cadaver week: remains | a post from
cremation ceremony in Bali

Man, there are a lot of fancy options for us when we die.

The ever-rising costs of funerals and burials is known to most adults, but few of us investigate this matter in any real depth until we’re actually looking at the real-and-near possibility of dying. I must admit, I haven’t done much research.

A lot of what we believe and hold to regarding our remains is couched in religious tradition. Full-body burials were a big deal for a long time in Christian cultures because of the Christian belief of walking resurrection of the dead. Although the Catholic church still holds, doctrinally, to a physical resurrection of the body, the ban on cremation has been lifted since 1963. Most Christian tradition follows suit – they tend to prefer burials but they don’t actively ban cremation.

Other cultures do other things with remains. Japan, apparently, is a big fan of cremation (it’s mandatory). India, too, largely burns remains – Hinduism insists on it. The natural burial (no coffin) movement took off in the U.K. but I have to say I haven’t heard much about it here in the States. Islam expressly forbids cremation and has specific funeral rites associated with human remains.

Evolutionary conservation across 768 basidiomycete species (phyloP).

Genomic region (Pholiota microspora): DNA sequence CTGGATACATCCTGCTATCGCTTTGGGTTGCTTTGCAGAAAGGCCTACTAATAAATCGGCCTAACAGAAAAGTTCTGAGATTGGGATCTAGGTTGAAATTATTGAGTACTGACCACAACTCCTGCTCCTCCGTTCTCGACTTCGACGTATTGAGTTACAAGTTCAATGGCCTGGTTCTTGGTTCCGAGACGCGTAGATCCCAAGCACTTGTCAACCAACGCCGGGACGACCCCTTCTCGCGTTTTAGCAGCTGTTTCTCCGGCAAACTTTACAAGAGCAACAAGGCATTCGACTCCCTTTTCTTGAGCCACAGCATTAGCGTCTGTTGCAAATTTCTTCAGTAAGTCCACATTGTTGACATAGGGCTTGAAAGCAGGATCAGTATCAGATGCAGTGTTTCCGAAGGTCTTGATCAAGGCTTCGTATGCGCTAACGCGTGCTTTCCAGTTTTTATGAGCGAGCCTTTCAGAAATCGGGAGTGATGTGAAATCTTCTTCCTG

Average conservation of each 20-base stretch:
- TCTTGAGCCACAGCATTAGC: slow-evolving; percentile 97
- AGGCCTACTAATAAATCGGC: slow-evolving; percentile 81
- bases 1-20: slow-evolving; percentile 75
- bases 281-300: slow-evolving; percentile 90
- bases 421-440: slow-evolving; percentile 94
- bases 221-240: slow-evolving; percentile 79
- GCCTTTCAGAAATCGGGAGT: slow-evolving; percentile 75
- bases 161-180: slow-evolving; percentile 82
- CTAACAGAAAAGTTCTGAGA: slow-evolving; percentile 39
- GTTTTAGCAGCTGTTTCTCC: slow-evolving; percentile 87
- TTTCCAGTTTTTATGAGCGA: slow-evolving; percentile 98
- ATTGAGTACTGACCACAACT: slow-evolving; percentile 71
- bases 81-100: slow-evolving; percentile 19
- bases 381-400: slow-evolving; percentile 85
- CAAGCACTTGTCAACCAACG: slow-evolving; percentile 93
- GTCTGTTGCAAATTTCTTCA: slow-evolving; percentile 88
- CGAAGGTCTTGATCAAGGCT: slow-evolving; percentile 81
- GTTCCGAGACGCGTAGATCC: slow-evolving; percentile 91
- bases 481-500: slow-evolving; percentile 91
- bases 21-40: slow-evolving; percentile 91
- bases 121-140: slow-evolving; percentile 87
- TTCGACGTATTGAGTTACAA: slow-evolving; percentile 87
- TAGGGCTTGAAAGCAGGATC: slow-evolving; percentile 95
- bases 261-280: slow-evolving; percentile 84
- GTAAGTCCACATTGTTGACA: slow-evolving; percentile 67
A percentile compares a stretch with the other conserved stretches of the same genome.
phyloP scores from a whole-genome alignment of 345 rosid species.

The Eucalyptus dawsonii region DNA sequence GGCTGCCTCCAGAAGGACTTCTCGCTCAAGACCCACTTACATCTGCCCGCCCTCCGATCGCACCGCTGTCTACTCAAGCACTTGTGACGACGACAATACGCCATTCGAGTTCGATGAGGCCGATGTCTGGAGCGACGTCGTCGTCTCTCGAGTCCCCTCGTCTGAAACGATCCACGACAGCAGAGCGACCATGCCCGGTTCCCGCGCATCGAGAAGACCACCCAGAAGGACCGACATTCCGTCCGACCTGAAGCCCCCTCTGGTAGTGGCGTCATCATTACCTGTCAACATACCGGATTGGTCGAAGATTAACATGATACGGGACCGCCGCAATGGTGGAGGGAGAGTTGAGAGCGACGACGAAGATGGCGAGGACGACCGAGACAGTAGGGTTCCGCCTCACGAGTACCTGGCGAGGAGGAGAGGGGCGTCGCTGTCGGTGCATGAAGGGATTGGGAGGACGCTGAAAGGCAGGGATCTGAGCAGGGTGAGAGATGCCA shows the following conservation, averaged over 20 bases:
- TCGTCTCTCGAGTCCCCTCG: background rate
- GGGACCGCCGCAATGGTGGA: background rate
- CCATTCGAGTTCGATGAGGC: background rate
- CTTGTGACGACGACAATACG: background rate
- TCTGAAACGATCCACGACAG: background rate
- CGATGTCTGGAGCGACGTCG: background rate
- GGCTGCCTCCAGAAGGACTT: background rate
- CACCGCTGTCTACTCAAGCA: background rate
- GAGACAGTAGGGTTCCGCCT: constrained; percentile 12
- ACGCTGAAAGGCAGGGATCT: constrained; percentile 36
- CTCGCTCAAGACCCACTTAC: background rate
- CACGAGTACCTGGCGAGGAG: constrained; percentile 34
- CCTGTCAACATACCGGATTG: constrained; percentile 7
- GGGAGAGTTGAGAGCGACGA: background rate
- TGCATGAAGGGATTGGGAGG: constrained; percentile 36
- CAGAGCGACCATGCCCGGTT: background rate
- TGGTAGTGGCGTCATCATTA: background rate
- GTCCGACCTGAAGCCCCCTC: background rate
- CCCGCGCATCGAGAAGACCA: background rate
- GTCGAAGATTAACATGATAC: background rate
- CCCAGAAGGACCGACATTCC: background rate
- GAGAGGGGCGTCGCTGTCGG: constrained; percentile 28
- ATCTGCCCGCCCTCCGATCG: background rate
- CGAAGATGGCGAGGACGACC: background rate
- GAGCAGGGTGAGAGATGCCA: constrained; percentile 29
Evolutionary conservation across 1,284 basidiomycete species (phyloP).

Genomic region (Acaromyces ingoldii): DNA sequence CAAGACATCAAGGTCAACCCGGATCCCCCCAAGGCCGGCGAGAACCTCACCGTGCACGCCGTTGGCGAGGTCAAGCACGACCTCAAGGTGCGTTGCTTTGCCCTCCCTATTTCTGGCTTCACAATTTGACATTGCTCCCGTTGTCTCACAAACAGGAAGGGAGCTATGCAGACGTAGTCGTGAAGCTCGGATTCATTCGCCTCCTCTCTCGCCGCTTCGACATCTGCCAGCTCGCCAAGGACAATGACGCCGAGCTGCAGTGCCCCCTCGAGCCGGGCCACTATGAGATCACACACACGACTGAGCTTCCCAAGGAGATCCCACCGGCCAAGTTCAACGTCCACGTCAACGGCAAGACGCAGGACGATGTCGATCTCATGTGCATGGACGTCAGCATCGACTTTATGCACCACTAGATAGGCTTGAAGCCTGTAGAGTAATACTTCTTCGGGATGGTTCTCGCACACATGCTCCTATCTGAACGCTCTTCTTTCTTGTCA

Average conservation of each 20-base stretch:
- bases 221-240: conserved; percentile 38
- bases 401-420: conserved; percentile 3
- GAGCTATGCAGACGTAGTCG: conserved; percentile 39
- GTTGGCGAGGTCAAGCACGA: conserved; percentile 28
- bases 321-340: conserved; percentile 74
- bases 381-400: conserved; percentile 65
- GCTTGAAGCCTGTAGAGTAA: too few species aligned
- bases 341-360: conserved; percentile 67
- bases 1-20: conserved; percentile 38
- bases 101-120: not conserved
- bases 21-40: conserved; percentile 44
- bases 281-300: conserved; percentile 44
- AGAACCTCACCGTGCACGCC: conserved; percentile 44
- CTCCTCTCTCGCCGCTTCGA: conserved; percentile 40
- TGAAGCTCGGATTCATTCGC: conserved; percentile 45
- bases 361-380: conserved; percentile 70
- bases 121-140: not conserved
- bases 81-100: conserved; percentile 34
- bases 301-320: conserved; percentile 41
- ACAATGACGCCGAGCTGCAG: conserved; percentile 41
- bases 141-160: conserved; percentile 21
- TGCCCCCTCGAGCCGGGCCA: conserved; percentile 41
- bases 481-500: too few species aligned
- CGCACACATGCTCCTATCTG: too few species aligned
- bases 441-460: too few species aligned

One of the more interesting chapters in Mary Roach’s Stiff explored two alternative methods of cadaver disposal: tissue digestion and composting. Both are championed as environmentally superior alternatives to cremation (and burial).

Tissue digestion, more precisely known as alkaline hydrolysis, is a method of disposing of human remains via… tissue digestion. Human remains are placed in a water and lye mixture, heated in a pressured container, and reduced to their most basic chemical parts: amino acids, sugars, and some bone fragments. The bone fragments can go to the family if they so desire and the liquid, which is non-toxic, can either be introduced safely into a sewer system or can be used in a green space (like a garden).

Composting involves flash-freezing human remains, removing water via vacuum, and then reducing the remains to powder via vibration. The powder can then be used as a super-fertilizer. Susanne Wiigh-Mäsak, the biologist who developed the method, imagines the remains being used as the base for a memorial plant or garden.

I have to say, I like the idea of my remains nourishing some excellent lilac bushes way more than the notion of a traditional burial in a box, in a graveyard, with a tombstone.

Then again, I always liked the idea of a Viking funeral, too…

How about you? What are your thoughts?

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cadaver week: remains | a post from
This is the way to go.
Cadaver Week: Remains
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